File photo by Sue Misao

File photo by Sue Misao

By Marcy Stamper

Methow Valley teachers will get their full salaries and the school district will have a larger cushion for emergencies, thanks to a little extra money from the state this year. The Methow Valley School District is getting an additional $380,000 in state funds, which will go toward literacy programs, basic expenses such as utilities and insurance, and restore $37,000 cut from teachers’ salaries two years ago. When the state cut 1.9 percent from all districts two years ago, teachers in the Methow opted to take a pay cut to avoid layoffs, according to Dwight Remick, business manager for the district.

In the budget passed in June, the state Legislature committed to paying for all-day kindergarten for districts with a greater financial need, but the Methow – with about half the student body receiving free or reduced lunch – does not qualify this year, said Methow Valley School District Superintendent Tom Venable.

The Methow Valley school board directors committed six years ago to pay for full-day kindergarten, which costs the district an additional $31,000, said Venable. Venable said he hoped that the Methow would receive the kindergarten funds next year, which would free up money for other programs.

The Legislature has allocated $47,000 to the Methow for literacy and math support for kindergarten through fourth grade, and the district will also be able to hire an additional sixth-grade teacher to keep class sizes low, said Remick.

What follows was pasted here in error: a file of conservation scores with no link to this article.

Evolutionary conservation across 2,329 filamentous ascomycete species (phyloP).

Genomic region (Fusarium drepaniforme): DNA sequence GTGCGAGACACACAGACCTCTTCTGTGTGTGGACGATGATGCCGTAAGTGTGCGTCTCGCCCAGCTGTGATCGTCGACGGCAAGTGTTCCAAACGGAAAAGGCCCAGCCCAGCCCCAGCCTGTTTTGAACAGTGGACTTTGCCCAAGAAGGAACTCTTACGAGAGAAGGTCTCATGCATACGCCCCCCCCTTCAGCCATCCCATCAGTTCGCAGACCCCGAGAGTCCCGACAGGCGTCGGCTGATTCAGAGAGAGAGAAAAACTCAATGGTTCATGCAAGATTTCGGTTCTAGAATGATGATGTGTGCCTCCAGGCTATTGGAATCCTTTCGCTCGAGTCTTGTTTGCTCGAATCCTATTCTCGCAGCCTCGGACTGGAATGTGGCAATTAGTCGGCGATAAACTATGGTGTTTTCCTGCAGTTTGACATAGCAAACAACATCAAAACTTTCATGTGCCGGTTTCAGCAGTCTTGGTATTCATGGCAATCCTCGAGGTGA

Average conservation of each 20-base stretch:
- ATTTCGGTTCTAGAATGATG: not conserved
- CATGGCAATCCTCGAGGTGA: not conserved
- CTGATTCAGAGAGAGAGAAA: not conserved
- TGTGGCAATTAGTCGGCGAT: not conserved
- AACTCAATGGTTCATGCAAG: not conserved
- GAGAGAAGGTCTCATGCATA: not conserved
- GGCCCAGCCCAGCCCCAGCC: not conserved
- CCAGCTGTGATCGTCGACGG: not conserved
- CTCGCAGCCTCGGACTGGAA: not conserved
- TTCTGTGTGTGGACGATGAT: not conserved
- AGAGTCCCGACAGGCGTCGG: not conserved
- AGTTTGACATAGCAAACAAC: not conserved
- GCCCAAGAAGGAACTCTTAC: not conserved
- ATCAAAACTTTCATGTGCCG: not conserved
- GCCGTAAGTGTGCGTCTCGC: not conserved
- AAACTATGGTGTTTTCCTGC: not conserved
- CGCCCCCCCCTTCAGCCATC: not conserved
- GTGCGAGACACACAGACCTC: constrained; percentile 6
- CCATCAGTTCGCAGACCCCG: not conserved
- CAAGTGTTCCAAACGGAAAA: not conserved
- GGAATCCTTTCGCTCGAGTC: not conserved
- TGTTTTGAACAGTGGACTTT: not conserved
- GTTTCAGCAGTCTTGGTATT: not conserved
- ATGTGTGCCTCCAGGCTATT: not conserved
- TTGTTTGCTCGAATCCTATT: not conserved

“I’m pleased that we are not having further reductions, but there are still many more needs we can’t fill,” said Venable.


Goal: free education

Venable has been talking with people in the district to understand needs and concerns and, while the process is ongoing, he has identified three emerging themes: increasing staffing and resources for the Independent Learning Center, providing a counselor for students at all grade levels, and ensuring a free and equitable education for all students.

“Equity is one of the big themes that have come up with the board,” said board chair Dana Stromberger, who said the topic had been a focus at one of their July meetings. “How can we provide a full and adequate free public education to all the kids?”

Venable said they have begun to look into the true cost of educating each child, with an ultimate goal of eliminating fees for courses, supplies and extracurricular activities to ensure all barriers are removed.

District financial staff will attempt to quantify what it costs to educate each child, including school supplies, course and materials fees, fees for athletics and other extracurricular activities, and the cost of field trips, said Venable. “The more we can build into the budget the ability to realize the true cost of education, the more we’re able to support our parents and community,” he said.

Stromberger said the board agrees that the topic is very important but that they cannot say there will be no course or extracurricular fees next year. “It’s a noble ideal and we hope to be able to do it in the future,” she said. “It’s an ongoing process about how to allocate resources.”